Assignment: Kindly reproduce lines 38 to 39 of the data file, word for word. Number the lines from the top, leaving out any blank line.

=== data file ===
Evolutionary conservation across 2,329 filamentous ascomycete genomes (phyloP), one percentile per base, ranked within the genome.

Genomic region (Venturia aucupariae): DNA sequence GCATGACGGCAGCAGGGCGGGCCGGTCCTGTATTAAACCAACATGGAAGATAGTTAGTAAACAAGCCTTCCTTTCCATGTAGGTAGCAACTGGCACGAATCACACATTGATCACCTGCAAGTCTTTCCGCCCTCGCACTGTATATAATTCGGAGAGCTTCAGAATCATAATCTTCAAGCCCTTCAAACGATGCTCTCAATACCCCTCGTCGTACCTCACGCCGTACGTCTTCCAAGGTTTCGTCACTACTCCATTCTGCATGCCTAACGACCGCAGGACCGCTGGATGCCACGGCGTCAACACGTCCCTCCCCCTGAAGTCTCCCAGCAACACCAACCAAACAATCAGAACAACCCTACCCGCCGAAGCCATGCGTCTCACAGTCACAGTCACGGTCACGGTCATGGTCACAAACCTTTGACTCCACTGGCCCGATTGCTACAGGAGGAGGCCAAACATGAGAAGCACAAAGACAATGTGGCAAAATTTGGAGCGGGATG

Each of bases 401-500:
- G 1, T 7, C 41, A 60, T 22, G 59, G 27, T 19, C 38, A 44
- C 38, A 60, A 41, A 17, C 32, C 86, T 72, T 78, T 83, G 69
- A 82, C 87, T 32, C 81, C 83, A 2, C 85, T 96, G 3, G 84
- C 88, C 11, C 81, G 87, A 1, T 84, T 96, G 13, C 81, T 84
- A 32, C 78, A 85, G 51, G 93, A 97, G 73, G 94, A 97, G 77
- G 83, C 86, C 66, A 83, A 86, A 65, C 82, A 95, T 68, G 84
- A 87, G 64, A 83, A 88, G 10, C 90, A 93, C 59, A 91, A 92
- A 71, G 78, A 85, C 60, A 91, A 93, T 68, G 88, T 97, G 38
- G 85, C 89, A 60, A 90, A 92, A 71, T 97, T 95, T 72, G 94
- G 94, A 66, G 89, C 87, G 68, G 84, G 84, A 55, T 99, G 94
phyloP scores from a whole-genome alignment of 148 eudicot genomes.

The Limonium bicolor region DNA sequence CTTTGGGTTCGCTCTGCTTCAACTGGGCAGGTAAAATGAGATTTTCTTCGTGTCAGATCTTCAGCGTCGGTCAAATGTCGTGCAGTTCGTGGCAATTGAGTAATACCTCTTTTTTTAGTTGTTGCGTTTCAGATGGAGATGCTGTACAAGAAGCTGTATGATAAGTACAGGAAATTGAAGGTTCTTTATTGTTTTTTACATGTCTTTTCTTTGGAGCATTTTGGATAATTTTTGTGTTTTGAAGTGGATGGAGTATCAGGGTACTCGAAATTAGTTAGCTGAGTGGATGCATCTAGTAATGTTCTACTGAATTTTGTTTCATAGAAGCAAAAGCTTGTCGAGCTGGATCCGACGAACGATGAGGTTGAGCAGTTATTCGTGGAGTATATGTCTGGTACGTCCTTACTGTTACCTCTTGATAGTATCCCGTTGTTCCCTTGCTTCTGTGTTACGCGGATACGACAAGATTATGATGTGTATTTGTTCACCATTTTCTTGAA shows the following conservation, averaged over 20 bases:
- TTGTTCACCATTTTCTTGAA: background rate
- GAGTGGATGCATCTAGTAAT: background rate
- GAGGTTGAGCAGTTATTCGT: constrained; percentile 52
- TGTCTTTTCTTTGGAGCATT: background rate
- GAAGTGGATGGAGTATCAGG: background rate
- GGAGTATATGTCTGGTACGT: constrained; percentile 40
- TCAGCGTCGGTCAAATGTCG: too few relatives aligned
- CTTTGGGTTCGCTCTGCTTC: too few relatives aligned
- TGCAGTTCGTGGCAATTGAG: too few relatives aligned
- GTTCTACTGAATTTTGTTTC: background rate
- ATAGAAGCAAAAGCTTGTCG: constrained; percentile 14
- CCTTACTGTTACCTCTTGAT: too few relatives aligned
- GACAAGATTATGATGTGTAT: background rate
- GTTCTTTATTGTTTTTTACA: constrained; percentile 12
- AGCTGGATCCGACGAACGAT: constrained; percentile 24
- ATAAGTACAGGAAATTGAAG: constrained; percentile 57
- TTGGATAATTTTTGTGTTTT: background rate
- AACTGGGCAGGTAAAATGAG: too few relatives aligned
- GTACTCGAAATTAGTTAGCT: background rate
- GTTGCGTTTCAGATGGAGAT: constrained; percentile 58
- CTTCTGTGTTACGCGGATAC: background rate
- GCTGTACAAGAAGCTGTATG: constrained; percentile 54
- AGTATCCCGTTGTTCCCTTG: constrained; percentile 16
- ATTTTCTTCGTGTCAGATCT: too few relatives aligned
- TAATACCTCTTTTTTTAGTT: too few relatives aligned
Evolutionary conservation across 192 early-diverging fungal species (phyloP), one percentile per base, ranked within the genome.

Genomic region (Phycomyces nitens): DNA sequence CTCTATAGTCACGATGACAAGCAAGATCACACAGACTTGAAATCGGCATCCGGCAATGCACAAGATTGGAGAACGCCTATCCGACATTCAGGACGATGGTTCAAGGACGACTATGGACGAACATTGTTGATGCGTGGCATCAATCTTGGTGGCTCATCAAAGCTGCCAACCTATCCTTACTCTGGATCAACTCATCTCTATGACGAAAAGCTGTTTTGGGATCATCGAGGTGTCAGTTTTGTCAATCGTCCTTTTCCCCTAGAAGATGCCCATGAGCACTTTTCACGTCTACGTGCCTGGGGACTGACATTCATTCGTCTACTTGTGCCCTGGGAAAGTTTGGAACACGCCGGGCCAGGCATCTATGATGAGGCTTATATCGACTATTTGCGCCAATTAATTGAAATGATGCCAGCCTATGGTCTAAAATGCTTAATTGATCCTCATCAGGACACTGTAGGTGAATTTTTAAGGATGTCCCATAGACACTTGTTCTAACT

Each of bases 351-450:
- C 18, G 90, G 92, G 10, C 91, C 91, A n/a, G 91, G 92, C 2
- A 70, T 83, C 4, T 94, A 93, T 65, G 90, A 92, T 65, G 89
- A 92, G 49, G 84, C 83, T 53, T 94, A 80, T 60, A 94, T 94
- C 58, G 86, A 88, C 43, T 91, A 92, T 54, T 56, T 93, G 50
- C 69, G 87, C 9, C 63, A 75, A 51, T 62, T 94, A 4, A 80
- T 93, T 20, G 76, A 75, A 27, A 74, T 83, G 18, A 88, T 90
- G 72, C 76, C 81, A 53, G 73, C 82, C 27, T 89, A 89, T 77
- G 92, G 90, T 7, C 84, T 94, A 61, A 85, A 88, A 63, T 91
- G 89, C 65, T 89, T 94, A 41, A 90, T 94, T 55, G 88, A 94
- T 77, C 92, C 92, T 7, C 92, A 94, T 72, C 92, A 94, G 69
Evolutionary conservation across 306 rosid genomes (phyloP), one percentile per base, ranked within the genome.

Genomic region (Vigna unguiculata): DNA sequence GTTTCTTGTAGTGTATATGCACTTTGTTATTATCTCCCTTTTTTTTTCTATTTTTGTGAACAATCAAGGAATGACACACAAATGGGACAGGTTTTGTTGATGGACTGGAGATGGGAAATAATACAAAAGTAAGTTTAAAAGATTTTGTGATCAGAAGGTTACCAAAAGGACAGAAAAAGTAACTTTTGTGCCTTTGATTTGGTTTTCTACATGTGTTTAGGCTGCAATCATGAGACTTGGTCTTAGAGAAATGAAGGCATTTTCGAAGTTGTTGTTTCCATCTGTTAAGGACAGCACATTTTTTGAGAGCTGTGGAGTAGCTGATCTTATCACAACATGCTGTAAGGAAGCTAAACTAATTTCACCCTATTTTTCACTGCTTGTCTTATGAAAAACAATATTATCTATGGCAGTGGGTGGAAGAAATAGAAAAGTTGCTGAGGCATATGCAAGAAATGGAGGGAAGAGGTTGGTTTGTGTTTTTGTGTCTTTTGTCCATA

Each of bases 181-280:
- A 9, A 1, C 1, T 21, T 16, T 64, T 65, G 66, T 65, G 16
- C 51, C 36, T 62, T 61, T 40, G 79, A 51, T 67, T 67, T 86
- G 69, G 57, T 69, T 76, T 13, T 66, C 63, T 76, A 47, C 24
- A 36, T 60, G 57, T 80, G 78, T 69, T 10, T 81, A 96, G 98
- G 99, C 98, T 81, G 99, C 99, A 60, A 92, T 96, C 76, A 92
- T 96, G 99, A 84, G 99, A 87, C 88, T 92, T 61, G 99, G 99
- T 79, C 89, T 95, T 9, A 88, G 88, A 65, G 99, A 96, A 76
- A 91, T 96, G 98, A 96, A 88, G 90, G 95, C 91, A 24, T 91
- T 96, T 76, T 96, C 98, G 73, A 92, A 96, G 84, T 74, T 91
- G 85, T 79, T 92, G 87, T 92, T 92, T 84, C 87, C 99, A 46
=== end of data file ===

- AGTATCCCGTTGTTCCCTTG: constrained; percentile 16
- ATTTTCTTCGTGTCAGATCT: too few relatives aligned